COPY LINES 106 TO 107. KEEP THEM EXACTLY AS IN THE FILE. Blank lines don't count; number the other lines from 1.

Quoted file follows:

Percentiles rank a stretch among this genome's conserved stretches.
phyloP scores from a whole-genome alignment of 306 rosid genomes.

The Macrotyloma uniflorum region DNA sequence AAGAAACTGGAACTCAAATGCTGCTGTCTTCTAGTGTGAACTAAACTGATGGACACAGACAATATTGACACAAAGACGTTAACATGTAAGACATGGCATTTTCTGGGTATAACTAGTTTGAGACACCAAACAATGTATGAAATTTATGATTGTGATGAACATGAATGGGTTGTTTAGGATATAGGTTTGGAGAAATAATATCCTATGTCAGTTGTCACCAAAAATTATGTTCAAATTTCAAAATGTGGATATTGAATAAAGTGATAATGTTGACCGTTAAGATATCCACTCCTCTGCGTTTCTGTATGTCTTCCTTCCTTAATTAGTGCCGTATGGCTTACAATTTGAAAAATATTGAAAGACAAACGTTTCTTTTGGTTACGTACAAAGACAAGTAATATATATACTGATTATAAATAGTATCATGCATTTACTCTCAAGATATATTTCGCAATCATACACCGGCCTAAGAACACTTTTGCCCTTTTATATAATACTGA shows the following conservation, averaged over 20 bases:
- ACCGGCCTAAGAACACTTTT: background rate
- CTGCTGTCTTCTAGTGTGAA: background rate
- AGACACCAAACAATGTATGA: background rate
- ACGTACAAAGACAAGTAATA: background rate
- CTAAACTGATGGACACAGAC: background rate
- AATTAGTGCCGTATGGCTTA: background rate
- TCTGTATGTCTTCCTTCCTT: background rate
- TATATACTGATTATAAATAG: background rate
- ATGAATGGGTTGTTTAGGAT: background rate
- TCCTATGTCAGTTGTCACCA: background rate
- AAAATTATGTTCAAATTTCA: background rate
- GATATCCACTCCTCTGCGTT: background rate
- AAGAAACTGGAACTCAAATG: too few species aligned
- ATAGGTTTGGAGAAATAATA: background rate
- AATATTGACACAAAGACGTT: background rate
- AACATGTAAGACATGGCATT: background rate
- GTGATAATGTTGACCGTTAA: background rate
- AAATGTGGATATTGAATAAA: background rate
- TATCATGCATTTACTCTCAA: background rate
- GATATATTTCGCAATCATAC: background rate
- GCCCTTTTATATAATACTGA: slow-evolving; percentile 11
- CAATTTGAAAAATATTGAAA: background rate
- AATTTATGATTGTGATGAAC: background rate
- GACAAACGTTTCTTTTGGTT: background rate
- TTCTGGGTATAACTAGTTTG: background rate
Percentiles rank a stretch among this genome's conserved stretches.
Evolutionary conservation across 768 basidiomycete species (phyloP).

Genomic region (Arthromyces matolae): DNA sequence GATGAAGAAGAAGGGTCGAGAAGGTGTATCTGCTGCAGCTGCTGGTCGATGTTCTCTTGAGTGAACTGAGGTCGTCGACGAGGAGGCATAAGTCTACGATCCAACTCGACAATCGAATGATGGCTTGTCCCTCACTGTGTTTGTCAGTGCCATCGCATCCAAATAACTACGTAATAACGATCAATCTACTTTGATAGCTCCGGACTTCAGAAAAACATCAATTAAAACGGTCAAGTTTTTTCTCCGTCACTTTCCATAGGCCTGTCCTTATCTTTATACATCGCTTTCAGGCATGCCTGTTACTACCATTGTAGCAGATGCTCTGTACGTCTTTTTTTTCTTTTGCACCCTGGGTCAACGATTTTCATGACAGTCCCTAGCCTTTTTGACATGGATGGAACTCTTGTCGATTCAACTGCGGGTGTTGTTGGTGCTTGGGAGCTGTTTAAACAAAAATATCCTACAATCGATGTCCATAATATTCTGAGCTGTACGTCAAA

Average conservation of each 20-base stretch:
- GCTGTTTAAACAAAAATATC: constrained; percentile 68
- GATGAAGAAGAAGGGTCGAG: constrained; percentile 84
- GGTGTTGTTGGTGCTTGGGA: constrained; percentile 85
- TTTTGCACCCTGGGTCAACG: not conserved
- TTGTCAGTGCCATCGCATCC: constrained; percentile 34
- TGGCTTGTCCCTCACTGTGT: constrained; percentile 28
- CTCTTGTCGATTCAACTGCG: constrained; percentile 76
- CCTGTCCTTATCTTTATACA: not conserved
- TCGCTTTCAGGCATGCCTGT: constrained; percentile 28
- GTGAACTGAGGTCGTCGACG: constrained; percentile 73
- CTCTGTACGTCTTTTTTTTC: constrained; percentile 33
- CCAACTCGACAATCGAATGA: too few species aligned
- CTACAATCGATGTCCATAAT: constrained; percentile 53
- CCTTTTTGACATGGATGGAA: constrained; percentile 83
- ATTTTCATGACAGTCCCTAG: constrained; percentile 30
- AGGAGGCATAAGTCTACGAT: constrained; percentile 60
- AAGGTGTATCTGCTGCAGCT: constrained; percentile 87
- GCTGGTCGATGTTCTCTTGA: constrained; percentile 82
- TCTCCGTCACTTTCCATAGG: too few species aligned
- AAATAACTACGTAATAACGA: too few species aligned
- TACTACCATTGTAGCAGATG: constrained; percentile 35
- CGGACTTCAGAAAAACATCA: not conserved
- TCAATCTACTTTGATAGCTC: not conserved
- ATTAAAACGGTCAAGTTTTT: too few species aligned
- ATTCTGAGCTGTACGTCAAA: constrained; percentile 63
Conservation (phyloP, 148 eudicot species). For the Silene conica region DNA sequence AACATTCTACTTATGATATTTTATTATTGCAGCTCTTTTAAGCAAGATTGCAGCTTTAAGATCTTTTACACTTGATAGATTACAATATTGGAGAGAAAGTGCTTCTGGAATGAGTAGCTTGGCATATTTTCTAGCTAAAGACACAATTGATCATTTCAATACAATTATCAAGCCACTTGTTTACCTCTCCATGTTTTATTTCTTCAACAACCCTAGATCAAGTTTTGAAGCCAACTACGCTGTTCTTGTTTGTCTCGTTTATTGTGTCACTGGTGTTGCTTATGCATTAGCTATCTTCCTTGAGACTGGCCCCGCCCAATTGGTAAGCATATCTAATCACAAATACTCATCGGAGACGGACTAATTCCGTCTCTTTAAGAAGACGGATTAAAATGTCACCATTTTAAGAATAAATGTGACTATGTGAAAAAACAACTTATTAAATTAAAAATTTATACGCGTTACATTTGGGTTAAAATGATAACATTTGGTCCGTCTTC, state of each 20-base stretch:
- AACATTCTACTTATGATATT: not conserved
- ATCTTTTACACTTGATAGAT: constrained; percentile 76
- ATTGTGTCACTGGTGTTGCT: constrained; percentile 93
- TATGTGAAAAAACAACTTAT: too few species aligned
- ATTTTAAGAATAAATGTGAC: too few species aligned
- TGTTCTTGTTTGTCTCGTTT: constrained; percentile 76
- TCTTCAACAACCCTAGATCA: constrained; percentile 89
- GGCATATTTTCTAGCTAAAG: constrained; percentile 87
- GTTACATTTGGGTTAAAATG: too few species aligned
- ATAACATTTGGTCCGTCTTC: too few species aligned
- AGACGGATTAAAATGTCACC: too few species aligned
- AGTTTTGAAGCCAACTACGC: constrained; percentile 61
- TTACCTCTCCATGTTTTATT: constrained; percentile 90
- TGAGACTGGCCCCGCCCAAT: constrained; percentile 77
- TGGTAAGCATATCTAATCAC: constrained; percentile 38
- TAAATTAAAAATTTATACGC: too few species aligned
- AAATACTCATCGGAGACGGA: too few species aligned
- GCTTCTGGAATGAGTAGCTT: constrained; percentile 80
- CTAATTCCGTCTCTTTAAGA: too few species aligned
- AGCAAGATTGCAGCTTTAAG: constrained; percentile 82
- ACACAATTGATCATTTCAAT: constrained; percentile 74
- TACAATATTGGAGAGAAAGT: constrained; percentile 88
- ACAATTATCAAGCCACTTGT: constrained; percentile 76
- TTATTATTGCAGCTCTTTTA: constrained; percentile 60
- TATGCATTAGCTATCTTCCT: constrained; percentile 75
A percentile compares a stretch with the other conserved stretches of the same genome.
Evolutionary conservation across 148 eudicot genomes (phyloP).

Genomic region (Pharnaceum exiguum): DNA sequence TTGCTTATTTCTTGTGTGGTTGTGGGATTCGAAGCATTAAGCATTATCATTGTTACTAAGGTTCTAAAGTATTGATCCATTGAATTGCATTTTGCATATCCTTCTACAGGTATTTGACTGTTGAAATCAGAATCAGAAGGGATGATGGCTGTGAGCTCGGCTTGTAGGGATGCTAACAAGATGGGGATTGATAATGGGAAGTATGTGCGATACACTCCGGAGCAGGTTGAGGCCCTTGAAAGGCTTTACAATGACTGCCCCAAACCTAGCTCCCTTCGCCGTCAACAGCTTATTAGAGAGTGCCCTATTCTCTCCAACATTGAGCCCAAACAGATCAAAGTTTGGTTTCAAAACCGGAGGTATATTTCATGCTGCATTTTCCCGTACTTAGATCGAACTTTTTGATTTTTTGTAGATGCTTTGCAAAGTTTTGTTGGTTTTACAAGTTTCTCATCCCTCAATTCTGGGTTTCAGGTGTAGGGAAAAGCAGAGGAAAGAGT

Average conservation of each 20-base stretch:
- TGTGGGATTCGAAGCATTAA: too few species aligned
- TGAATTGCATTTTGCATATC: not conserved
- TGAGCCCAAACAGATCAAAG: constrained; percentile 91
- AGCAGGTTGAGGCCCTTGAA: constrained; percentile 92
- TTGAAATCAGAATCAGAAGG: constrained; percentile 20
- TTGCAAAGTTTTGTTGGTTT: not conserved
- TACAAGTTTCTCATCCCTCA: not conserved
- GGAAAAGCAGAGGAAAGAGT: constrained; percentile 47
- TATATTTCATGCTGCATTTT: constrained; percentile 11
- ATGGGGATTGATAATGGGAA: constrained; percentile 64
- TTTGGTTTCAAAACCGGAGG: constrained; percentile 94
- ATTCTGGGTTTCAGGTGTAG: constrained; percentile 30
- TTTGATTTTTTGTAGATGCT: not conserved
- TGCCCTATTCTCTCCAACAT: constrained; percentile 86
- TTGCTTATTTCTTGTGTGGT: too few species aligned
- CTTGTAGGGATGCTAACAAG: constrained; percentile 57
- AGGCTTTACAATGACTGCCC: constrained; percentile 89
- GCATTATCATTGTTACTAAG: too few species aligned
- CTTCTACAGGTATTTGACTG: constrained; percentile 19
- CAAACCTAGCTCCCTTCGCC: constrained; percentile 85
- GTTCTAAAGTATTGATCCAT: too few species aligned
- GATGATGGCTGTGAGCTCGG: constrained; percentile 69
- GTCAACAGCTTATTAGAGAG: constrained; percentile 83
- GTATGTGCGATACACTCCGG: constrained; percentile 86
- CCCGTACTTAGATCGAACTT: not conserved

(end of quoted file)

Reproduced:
- CTTCTACAGGTATTTGACTG: constrained; percentile 19
- CAAACCTAGCTCCCTTCGCC: constrained; percentile 85